How One Man Survived the World's Worst Volcanic Disaster
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|Format: ||Paperback, 256 pages, New edition Edition|
|Published In: ||United Kingdom, 02 February 2004|
Combining human disaster, dramatic history and travel writing this work tells the story of how in 1902, Mont Pelee, a dormant volanco on the island of Martinque, erupted and destroyed the city of Saint-Pierre, killing its 30,000 citizens. On Thursday, 8th May 1902, the citizens of Saint-Pierre huddled together in their Notre Dame cathedral. Earlier that morning the sky had turned black with volcanic dust and a slow, steady rain of ash had begun to fall on the city. The island volcano that had remained dormant for so long had suddenly came alive. The rumblings of the volcano soon turned into a savage roar and within minutes the beautiful city had been destroyed along with its 30000 inhabitants. The erruption was the most sensational event of its time.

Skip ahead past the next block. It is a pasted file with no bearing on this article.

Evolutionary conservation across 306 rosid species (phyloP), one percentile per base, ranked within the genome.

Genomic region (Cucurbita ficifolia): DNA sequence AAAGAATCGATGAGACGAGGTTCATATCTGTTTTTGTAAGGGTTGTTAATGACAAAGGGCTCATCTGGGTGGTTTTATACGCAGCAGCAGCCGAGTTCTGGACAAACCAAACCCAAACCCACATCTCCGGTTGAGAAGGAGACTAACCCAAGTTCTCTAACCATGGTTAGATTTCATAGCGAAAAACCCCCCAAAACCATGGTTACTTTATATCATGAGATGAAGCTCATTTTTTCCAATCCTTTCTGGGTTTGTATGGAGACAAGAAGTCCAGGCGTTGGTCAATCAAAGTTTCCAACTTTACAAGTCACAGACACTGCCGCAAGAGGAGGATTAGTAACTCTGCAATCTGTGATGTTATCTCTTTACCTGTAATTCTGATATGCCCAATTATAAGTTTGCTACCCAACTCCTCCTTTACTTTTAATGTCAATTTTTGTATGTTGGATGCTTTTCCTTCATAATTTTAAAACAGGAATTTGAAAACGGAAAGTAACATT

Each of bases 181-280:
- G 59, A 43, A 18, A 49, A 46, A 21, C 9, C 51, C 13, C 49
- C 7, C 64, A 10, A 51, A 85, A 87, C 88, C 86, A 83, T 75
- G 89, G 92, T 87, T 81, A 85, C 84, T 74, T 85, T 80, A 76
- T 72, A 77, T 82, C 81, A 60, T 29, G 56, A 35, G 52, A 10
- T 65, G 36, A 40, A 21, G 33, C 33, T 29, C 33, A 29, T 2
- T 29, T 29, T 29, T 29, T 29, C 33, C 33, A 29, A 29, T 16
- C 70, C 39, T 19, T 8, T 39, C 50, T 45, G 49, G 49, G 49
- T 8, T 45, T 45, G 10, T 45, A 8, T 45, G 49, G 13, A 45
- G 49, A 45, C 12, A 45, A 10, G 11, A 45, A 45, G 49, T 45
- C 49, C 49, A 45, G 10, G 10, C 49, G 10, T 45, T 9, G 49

Combining human disaster, dramatic history, travel-writing and brilliant analysis - this is a breathtaking work of narrative non-fiction
About the Author
Peter Morgan is a reporter for ITN's Channel Four News. He has written several plays for radio and theatre. His first radio play won the Society of Authors new writing award for 2000.
'As a miniature study in colonialism and as an lesson in what happens to enlightened values under duress - almost an adult Lord of the Flies - his book is hard to beat' Financial Times 'Peter Morgan is an able storyteller, giving good detail on the social and political life of the island' The Times
Bloomsbury Publishing PLC|
19.8 x 12.9 centimetres (0.15 kg)|
15+ years |